Saturday, 5 January 2019
The Elizabethan Dean of
Lichfield and the stories
of his strange life
Tudor dynastic disputes, secret romances in royal households, hidden heirs and the claims of alleged illegitimate children to family titles and estates are all ingredients for blockbuster romances and television series that become box sets.
These stories include tales of high treason, hurried executions and accusations of inappropriate liaisons. Add in the secret life of Anne Boleyn, plots to dethrone Elizabeth I, stories of young children secretly sent across the sea to secure their safety in Ireland, and we have the storyline for a Tudor drama that is likely to be + 90 per cent fiction and – 10 per cent history.
It becomes farcical when I hear about a barking dog who interrupts a dean’s sermons in Lichfield Cathedral – yet that episode, however comical, is one of the truest elements in a series that mixes farce, fiction and history.
But in some idle moments over Christmas and New Year, I came across an additional ingredient seldom found in popular paperback romances: George Boleyn, who was the Dean of Lichfield from 1576 until he died 1603.
Was this colourful character at the court of Queen Elizabeth really her first cousin? Was he the illegitimate son – or even the legitimate son – of Anne Boleyn’s brother, the tragic George Boleyn, who was executed on accusations of high treason and claims of incest with his sister?
However, another theory states that he could not have been the legitimate son of Henry VIII’s brother-in-law, although there was no record of children. Other sources say it is more likely that he was a distant cousin and relative of Queen Anne Boleyn.
The dean is sometimes said to have been the son of Jane Boleyn, née Parker, who died in 1542, and George Boleyn, Earl of Wiltshire. This would introduce the first Irish connection through his supposed grandfather, Thomas Boleyn (1477-1539), and his wife, Lady Margaret Butler (1465-1540), a daughter of Thomas Butler (1426-1515), 7th Earl of Ormond.
Despite these persistent claims, we cannot be sure of the parentage of George Boleyn, who became Dean of Lichfield, and we know very little about his childhood and early life, not even his date or place of birth.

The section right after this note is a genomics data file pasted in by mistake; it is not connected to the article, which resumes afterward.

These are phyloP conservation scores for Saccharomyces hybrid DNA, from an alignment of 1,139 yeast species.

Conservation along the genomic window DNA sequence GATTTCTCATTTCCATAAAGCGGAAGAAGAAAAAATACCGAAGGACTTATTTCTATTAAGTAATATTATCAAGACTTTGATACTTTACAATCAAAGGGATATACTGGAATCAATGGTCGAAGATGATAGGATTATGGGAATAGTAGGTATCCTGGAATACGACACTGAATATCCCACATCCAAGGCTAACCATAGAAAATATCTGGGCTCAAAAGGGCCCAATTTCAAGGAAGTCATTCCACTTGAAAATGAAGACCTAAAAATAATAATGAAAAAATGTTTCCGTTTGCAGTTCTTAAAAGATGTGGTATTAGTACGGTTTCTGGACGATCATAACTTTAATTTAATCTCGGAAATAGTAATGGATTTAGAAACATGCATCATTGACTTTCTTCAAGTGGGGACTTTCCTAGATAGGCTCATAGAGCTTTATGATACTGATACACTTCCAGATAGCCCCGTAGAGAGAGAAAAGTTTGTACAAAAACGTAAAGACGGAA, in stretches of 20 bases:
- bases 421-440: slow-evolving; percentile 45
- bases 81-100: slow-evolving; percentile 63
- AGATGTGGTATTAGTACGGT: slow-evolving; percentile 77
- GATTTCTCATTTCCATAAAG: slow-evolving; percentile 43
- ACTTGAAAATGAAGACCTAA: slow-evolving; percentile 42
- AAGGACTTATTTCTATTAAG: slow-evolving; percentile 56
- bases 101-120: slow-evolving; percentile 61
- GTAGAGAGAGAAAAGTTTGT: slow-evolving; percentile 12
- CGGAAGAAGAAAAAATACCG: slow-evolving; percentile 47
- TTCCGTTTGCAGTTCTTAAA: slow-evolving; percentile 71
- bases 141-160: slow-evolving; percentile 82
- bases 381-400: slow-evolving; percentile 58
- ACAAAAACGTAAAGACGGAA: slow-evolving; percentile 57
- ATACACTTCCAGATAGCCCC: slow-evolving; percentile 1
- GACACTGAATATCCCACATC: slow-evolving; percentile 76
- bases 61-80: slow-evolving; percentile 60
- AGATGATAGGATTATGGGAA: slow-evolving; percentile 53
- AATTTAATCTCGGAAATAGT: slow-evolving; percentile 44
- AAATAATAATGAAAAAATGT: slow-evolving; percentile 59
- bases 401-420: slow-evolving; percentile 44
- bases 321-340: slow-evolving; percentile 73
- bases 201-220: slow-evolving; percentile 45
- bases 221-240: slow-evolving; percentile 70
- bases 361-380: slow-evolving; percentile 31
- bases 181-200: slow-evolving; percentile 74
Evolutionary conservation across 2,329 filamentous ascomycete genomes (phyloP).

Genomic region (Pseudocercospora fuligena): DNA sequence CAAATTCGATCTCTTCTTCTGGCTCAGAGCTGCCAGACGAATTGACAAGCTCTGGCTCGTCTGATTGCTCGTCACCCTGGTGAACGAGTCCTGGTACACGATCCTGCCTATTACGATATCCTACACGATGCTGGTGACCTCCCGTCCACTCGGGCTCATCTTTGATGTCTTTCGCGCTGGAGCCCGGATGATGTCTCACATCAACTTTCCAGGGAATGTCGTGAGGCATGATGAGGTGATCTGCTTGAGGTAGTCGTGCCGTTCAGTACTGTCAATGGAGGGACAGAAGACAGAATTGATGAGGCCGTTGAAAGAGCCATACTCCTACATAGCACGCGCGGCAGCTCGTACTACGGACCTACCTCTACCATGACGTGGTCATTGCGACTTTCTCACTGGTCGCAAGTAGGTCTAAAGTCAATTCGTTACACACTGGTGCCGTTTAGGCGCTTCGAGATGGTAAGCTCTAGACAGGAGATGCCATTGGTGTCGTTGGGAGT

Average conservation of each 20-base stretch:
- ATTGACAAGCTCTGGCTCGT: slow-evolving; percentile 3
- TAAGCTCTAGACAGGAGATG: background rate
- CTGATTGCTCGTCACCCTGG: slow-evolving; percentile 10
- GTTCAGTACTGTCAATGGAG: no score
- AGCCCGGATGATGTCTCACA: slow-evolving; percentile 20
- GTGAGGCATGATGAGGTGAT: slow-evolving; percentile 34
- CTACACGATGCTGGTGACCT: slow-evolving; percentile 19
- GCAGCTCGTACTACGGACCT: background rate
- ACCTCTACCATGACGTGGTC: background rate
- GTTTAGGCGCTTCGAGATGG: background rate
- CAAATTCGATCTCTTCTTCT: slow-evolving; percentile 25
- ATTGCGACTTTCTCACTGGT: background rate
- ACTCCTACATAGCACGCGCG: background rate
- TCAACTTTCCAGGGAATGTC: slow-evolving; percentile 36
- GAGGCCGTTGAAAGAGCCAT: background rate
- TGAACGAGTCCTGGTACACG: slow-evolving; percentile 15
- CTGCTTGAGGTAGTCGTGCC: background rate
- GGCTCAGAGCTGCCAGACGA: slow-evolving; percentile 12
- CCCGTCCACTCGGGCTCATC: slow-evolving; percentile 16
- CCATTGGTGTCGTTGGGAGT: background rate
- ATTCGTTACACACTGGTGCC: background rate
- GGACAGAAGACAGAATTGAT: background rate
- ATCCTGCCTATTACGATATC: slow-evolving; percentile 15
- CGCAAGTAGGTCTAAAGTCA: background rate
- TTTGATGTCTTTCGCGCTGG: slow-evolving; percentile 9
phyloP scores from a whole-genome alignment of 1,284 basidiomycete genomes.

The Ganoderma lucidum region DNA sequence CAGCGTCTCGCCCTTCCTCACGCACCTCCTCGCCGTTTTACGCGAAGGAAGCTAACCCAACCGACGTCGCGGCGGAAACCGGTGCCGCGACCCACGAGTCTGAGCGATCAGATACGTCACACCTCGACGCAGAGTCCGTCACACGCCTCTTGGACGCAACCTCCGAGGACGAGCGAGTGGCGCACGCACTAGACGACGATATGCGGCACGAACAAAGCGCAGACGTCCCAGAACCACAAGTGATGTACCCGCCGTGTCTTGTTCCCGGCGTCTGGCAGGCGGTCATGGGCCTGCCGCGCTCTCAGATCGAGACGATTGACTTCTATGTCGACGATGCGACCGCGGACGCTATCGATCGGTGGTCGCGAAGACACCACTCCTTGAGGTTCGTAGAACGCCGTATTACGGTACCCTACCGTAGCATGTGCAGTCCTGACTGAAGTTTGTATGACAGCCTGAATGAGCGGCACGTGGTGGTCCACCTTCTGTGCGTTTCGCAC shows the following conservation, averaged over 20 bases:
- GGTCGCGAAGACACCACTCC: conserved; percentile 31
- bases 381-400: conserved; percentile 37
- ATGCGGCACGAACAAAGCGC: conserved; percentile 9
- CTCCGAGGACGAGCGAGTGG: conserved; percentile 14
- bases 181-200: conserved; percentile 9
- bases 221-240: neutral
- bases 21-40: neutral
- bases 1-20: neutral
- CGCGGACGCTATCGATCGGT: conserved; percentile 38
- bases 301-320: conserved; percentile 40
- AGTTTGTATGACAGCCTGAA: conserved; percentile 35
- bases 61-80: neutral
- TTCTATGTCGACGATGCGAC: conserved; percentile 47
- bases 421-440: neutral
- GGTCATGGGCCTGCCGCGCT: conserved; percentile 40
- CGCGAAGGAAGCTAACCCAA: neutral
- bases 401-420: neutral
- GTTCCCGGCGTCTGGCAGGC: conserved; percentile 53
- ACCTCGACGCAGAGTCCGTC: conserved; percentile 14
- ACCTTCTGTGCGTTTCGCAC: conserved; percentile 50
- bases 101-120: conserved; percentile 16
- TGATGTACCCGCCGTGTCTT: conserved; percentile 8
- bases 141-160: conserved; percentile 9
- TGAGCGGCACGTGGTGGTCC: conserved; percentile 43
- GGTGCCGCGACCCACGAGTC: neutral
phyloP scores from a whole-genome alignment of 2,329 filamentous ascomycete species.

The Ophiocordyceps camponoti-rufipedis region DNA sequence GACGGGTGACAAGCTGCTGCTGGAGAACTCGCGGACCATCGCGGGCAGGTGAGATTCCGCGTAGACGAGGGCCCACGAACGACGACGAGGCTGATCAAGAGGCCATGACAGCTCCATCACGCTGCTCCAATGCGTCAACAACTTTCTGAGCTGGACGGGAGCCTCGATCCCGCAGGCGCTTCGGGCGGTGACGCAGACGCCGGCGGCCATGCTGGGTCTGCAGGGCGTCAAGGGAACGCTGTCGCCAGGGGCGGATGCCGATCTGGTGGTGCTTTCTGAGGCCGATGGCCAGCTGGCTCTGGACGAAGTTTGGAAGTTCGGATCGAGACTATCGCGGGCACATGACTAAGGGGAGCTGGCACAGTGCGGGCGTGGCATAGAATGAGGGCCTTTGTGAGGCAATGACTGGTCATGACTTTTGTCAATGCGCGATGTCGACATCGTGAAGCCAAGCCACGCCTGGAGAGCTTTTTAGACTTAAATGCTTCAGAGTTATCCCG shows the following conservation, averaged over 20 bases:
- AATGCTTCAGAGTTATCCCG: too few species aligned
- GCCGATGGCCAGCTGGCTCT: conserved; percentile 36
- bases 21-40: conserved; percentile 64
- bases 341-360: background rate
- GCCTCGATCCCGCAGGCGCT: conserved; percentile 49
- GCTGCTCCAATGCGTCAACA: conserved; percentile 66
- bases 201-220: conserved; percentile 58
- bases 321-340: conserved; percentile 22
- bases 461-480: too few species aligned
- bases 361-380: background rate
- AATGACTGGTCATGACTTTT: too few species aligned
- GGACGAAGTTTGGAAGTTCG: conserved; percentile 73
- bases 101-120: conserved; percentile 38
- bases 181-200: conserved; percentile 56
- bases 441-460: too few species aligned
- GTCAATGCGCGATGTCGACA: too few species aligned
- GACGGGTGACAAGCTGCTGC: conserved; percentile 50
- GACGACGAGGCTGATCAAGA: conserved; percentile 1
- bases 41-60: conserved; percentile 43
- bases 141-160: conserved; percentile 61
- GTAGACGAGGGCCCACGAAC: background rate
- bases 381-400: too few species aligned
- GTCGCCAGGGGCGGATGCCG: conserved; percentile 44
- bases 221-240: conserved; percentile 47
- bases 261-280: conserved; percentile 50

George Boleyn was probably born in London around 1526, and he entered Trinity Hall, Cambridge, in November 1544, at a time when Stephen Gardiner was Master of Trinity Hall and Chancellor of Cambridge University and Henry Comberford, a future Precentor of Lichfield, was Senior Proctor of Cambridge University (1543-1544).
George entered Cambridge as a sizar, or a poor student who paid his way undertaking menial tasks. In other words, he did not come from a privileged family or comfortable circumstances.
Although Cambridge records suggest he was ‘perhaps’ a son of George Boleyn, Lord Rochford, this suggestion relies on secondary sources, including the Dictionary of National Biography, which says he ‘was not improbably the son of George Boleyn, Viscount Rochford …, who is usually reported to have left no male issue.’ But we have no primary sources for these claims.
At Cambridge, Boleyn was a pupil of John Whitgift, then Lady Margaret’s Professor of Divinity and later Archbishop of Canterbury (1583-1604). He graduated BA (1553) and proceeded MA (1559).
He was ordained deacon by Edmund Grindal, Bishop of London, on 21 March 1563, and priest on 11 December 1566. But by then he was holding church offices, and was Prebendary of Ulleskelf in York Minster from 3 August 1560, a post he held until he died.
On 21 December 1566, ten days after being ordained priest by Grindal, Boleyn was made a canon of Canterbury Cathedral, and in the following year he received the degree BD in Cambridge. He returned to Cambridge as the University Preacher 1572.
Serious charges were laid against Boleyn in Canterbury in September 1573, alleging he had threatened the dean, Thomas Godwin (later Bishop of Bath and Wells), that he would nail him to the wall, had struck one of the canons, William Eling, with a blow on the ear, had attempted to strike another canon, Dr Rush, had struck a third canon in the chapter house, and had thrashed a lawyer. Obviously, Boleyn had a fiery temper, and he admitted he habitually swore when he was provoked.
Although he remained a canon of Canterbury for the rest of his life, Boleyn was soon moved from the cathedral precinct. On the nomination of the dean and chapter of Canterbury, he became Rector of Saint Dionis, Backchurch, London, in 1575. At the same time, he became Rector of Kempston in Nottinghamshire for 12 months, from October 1575 to December 1576.